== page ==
Ecological theory suggests that environmental filtering (the survival or elimination of species in the community in response to environmental constraints) is a key process in the species assemblages of communities. Environmental filters, such as sand movement and soil salinity in coastal dunes and beaches, may result in shared ecological tolerances and functional types, independently of phylogenetic and evolutionary history. In 19 beach—foredune sites located along the coast of the Gulf of Mexico we studied plant functional composition and diversity of vascular plants. Functional groups were determined with a classification analysis. Relative importance values and diversity indices of species and functional groups were compared with ANOVA tests. We distinguished 5 groups: a group of species tolerant to soil salinity and burial, most abundant on accreting beaches; a group of species tolerant only to burial, which were abundant on all coasts; and 3 groups that lacked specific responses to burial and soil salinity and were most abundant on stable and erosive coasts. Accreting foredunes showed the lowest species richness and functional diversity, because only a few species were tolerant to burial and soil salinity. In the foredune environment, sediment dynamics and geomorphological processes act as environmental filters that largely determine the floristic and functional composition of the community.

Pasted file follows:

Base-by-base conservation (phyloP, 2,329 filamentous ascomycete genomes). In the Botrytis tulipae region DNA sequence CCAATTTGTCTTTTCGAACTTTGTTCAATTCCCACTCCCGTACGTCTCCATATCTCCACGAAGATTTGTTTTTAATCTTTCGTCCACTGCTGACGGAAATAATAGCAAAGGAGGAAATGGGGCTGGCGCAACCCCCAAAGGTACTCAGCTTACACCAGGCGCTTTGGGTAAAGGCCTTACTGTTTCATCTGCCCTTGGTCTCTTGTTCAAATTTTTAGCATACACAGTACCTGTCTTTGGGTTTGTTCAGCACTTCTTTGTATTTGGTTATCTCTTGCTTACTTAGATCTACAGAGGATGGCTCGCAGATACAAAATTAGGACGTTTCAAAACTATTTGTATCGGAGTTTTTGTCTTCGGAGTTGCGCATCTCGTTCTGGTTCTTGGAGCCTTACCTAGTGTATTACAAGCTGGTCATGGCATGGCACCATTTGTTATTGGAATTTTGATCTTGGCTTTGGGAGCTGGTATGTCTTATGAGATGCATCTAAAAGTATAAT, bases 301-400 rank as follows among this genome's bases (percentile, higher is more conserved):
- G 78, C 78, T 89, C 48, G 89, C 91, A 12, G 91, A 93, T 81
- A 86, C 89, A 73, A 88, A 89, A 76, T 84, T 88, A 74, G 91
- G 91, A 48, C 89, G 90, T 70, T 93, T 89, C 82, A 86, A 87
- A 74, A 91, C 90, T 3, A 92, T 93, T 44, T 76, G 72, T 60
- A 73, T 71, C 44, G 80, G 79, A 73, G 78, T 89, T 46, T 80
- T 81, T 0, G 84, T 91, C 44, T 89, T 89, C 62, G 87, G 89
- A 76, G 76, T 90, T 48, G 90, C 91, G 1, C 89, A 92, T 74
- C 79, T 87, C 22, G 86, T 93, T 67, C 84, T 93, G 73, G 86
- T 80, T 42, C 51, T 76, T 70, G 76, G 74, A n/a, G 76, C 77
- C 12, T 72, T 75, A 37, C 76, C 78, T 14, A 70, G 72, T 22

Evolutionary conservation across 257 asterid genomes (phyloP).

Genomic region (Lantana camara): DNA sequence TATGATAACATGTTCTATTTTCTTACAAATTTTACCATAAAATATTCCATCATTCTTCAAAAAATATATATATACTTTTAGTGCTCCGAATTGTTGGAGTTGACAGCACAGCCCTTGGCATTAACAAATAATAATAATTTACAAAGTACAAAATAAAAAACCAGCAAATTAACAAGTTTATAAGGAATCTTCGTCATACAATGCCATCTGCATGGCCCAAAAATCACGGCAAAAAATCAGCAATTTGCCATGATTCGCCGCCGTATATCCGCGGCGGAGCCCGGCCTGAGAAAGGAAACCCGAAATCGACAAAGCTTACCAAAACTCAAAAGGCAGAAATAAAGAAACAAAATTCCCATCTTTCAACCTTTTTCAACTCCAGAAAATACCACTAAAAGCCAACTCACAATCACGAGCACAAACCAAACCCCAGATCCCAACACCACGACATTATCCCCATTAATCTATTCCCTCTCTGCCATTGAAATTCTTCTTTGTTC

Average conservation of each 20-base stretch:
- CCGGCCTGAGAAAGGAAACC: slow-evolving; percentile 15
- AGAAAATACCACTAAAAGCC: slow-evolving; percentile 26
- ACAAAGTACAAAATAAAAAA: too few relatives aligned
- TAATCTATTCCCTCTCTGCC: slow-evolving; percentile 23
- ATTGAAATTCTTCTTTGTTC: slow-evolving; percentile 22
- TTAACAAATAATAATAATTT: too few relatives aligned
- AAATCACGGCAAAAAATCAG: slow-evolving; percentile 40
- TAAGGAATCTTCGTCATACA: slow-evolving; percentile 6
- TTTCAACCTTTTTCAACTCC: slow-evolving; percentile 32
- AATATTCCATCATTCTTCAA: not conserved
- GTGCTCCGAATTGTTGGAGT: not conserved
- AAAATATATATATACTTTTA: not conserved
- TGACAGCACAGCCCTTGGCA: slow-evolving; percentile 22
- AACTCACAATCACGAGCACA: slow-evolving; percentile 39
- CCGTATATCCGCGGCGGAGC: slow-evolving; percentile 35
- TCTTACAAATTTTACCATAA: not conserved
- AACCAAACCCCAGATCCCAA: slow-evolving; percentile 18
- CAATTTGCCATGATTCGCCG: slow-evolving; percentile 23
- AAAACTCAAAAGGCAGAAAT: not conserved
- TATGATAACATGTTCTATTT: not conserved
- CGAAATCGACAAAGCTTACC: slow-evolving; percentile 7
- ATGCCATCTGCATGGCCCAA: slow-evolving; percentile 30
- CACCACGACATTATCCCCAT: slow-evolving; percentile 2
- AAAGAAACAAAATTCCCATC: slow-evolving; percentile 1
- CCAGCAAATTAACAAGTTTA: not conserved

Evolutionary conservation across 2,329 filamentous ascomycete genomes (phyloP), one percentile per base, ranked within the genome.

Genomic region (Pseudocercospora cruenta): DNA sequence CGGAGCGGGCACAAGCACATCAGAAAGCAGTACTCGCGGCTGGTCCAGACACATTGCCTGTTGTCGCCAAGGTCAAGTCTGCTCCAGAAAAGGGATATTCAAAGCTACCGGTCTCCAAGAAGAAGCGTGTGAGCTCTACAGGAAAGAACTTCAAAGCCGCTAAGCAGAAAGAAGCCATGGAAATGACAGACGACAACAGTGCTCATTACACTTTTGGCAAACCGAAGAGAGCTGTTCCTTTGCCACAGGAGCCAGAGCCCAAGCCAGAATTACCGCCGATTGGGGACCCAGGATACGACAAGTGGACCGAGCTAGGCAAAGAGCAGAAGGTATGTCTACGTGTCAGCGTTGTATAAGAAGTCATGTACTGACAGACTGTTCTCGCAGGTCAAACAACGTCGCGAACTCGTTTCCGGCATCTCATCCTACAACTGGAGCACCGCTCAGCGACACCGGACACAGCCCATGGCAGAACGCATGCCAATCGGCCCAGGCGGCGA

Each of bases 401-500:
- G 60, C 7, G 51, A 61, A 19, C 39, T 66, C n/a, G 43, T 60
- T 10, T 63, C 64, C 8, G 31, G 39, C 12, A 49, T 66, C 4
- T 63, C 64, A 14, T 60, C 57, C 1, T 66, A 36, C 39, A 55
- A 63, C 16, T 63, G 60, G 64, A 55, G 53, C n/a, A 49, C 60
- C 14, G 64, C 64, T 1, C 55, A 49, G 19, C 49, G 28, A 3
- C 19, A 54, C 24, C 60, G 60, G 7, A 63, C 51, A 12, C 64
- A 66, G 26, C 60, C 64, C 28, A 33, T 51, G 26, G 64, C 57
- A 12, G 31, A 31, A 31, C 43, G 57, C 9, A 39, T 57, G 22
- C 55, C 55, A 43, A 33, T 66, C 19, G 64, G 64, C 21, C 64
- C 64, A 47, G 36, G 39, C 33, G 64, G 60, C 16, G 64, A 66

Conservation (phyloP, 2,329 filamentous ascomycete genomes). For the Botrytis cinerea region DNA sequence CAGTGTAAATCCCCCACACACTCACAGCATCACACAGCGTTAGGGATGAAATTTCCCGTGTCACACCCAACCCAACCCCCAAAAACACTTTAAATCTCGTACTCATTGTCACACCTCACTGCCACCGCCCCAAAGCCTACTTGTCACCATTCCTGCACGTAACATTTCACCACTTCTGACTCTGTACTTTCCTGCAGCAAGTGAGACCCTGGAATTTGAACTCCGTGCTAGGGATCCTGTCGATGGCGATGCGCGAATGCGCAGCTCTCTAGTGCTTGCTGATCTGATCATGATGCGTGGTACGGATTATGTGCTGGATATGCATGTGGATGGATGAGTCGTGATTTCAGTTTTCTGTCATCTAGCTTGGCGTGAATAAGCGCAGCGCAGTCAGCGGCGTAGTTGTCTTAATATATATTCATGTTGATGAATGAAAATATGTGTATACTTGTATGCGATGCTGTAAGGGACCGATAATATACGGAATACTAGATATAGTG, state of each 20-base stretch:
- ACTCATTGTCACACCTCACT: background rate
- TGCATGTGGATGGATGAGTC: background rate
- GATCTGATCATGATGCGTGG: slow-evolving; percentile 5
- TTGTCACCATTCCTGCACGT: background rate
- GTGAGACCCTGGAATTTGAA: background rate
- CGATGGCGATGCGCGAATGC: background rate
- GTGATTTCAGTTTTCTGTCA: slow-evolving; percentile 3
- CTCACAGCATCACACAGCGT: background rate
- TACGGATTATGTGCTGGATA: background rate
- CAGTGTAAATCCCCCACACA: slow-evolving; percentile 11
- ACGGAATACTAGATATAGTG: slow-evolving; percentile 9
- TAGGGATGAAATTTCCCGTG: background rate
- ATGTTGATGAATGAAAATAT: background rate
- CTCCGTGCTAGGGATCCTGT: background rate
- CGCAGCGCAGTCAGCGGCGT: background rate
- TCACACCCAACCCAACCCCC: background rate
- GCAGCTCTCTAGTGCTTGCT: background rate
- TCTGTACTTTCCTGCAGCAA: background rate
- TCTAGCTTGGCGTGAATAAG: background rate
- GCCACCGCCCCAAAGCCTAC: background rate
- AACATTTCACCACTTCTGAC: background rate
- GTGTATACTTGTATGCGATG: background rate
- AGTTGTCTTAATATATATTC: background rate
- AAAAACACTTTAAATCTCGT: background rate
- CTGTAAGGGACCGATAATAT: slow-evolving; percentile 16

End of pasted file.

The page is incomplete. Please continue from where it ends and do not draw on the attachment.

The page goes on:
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Vol. 18 • No. 1